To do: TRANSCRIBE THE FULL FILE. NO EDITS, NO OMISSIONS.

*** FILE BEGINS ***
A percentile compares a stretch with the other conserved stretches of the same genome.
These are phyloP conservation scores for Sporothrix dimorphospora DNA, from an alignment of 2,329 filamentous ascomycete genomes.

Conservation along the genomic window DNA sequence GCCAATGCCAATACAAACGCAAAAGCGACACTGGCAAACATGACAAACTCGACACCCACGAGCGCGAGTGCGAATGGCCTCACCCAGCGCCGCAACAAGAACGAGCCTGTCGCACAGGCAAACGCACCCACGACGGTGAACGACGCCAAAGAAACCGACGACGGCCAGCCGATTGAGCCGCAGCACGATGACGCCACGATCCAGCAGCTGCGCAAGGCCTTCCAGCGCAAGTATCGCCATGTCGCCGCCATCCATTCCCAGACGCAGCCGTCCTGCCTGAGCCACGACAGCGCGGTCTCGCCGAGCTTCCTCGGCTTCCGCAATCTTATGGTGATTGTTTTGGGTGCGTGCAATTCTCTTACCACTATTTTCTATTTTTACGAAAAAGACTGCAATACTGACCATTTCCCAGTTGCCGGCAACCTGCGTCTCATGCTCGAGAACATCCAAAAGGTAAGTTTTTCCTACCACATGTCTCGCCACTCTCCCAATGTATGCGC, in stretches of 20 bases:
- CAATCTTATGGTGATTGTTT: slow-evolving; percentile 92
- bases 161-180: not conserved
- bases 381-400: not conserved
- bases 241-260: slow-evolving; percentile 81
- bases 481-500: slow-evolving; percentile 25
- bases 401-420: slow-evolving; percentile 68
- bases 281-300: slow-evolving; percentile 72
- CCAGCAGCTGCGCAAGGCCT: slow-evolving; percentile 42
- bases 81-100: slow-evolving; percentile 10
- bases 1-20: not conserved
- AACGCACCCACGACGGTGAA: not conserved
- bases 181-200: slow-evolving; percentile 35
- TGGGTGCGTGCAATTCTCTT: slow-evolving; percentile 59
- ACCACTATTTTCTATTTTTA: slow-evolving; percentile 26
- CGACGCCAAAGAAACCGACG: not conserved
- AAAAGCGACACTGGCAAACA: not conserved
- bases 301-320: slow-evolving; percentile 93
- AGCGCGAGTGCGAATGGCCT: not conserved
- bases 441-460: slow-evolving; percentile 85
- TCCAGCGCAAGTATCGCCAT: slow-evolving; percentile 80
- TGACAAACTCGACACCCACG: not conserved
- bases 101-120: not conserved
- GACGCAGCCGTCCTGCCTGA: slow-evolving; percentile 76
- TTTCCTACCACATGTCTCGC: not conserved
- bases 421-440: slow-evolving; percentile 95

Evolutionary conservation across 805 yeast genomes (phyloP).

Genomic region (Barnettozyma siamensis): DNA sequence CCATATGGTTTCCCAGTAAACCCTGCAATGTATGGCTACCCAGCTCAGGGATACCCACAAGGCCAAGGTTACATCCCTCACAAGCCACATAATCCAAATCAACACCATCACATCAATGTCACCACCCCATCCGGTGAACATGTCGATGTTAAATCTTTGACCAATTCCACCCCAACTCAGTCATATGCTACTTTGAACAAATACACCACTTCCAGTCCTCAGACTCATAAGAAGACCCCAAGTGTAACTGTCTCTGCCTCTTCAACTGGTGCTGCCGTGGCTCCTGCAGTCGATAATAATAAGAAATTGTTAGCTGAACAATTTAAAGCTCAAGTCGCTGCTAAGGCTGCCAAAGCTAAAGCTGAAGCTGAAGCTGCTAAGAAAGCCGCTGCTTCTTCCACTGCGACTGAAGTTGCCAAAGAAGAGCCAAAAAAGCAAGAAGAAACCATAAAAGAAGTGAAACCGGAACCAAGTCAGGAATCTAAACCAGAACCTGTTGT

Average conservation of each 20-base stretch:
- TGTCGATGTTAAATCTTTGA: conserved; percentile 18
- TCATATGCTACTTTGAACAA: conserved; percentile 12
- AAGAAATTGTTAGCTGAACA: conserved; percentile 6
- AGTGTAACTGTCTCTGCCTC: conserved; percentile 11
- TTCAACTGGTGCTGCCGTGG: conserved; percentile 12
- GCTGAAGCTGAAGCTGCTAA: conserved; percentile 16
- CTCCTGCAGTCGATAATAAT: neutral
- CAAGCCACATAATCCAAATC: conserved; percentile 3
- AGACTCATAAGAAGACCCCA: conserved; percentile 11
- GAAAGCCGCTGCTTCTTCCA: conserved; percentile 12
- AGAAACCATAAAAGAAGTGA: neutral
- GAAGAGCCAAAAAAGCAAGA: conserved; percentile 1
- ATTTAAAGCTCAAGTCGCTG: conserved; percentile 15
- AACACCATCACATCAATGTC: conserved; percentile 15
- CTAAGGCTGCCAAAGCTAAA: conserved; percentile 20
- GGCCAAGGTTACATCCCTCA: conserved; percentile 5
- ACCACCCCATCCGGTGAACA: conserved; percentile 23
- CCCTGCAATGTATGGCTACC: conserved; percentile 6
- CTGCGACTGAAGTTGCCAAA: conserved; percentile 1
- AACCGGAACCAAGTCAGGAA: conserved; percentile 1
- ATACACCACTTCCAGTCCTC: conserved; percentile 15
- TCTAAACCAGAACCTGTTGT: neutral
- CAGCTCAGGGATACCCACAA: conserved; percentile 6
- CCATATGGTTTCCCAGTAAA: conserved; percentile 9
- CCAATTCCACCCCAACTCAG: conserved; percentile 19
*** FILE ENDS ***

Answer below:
A percentile compares a stretch with the other conserved stretches of the same genome.
These are phyloP conservation scores for Sporothrix dimorphospora DNA, from an alignment of 2,329 filamentous ascomycete genomes.

Conservation along the genomic window DNA sequence GCCAATGCCAATACAAACGCAAAAGCGACACTGGCAAACATGACAAACTCGACACCCACGAGCGCGAGTGCGAATGGCCTCACCCAGCGCCGCAACAAGAACGAGCCTGTCGCACAGGCAAACGCACCCACGACGGTGAACGACGCCAAAGAAACCGACGACGGCCAGCCGATTGAGCCGCAGCACGATGACGCCACGATCCAGCAGCTGCGCAAGGCCTTCCAGCGCAAGTATCGCCATGTCGCCGCCATCCATTCCCAGACGCAGCCGTCCTGCCTGAGCCACGACAGCGCGGTCTCGCCGAGCTTCCTCGGCTTCCGCAATCTTATGGTGATTGTTTTGGGTGCGTGCAATTCTCTTACCACTATTTTCTATTTTTACGAAAAAGACTGCAATACTGACCATTTCCCAGTTGCCGGCAACCTGCGTCTCATGCTCGAGAACATCCAAAAGGTAAGTTTTTCCTACCACATGTCTCGCCACTCTCCCAATGTATGCGC, in stretches of 20 bases:
- CAATCTTATGGTGATTGTTT: slow-evolving; percentile 92
- bases 161-180: not conserved
- bases 381-400: not conserved
- bases 241-260: slow-evolving; percentile 81
- bases 481-500: slow-evolving; percentile 25
- bases 401-420: slow-evolving; percentile 68
- bases 281-300: slow-evolving; percentile 72
- CCAGCAGCTGCGCAAGGCCT: slow-evolving; percentile 42
- bases 81-100: slow-evolving; percentile 10
- bases 1-20: not conserved
- AACGCACCCACGACGGTGAA: not conserved
- bases 181-200: slow-evolving; percentile 35
- TGGGTGCGTGCAATTCTCTT: slow-evolving; percentile 59
- ACCACTATTTTCTATTTTTA: slow-evolving; percentile 26
- CGACGCCAAAGAAACCGACG: not conserved
- AAAAGCGACACTGGCAAACA: not conserved
- bases 301-320: slow-evolving; percentile 93
- AGCGCGAGTGCGAATGGCCT: not conserved
- bases 441-460: slow-evolving; percentile 85
- TCCAGCGCAAGTATCGCCAT: slow-evolving; percentile 80
- TGACAAACTCGACACCCACG: not conserved
- bases 101-120: not conserved
- GACGCAGCCGTCCTGCCTGA: slow-evolving; percentile 76
- TTTCCTACCACATGTCTCGC: not conserved
- bases 421-440: slow-evolving; percentile 95

Evolutionary conservation across 805 yeast genomes (phyloP).

Genomic region (Barnettozyma siamensis): DNA sequence CCATATGGTTTCCCAGTAAACCCTGCAATGTATGGCTACCCAGCTCAGGGATACCCACAAGGCCAAGGTTACATCCCTCACAAGCCACATAATCCAAATCAACACCATCACATCAATGTCACCACCCCATCCGGTGAACATGTCGATGTTAAATCTTTGACCAATTCCACCCCAACTCAGTCATATGCTACTTTGAACAAATACACCACTTCCAGTCCTCAGACTCATAAGAAGACCCCAAGTGTAACTGTCTCTGCCTCTTCAACTGGTGCTGCCGTGGCTCCTGCAGTCGATAATAATAAGAAATTGTTAGCTGAACAATTTAAAGCTCAAGTCGCTGCTAAGGCTGCCAAAGCTAAAGCTGAAGCTGAAGCTGCTAAGAAAGCCGCTGCTTCTTCCACTGCGACTGAAGTTGCCAAAGAAGAGCCAAAAAAGCAAGAAGAAACCATAAAAGAAGTGAAACCGGAACCAAGTCAGGAATCTAAACCAGAACCTGTTGT

Average conservation of each 20-base stretch:
- TGTCGATGTTAAATCTTTGA: conserved; percentile 18
- TCATATGCTACTTTGAACAA: conserved; percentile 12
- AAGAAATTGTTAGCTGAACA: conserved; percentile 6
- AGTGTAACTGTCTCTGCCTC: conserved; percentile 11
- TTCAACTGGTGCTGCCGTGG: conserved; percentile 12
- GCTGAAGCTGAAGCTGCTAA: conserved; percentile 16
- CTCCTGCAGTCGATAATAAT: neutral
- CAAGCCACATAATCCAAATC: conserved; percentile 3
- AGACTCATAAGAAGACCCCA: conserved; percentile 11
- GAAAGCCGCTGCTTCTTCCA: conserved; percentile 12
- AGAAACCATAAAAGAAGTGA: neutral
- GAAGAGCCAAAAAAGCAAGA: conserved; percentile 1
- ATTTAAAGCTCAAGTCGCTG: conserved; percentile 15
- AACACCATCACATCAATGTC: conserved; percentile 15
- CTAAGGCTGCCAAAGCTAAA: conserved; percentile 20
- GGCCAAGGTTACATCCCTCA: conserved; percentile 5
- ACCACCCCATCCGGTGAACA: conserved; percentile 23
- CCCTGCAATGTATGGCTACC: conserved; percentile 6
- CTGCGACTGAAGTTGCCAAA: conserved; percentile 1
- AACCGGAACCAAGTCAGGAA: conserved; percentile 1
- ATACACCACTTCCAGTCCTC: conserved; percentile 15
- TCTAAACCAGAACCTGTTGT: neutral
- CAGCTCAGGGATACCCACAA: conserved; percentile 6
- CCATATGGTTTCCCAGTAAA: conserved; percentile 9
- CCAATTCCACCCCAACTCAG: conserved; percentile 19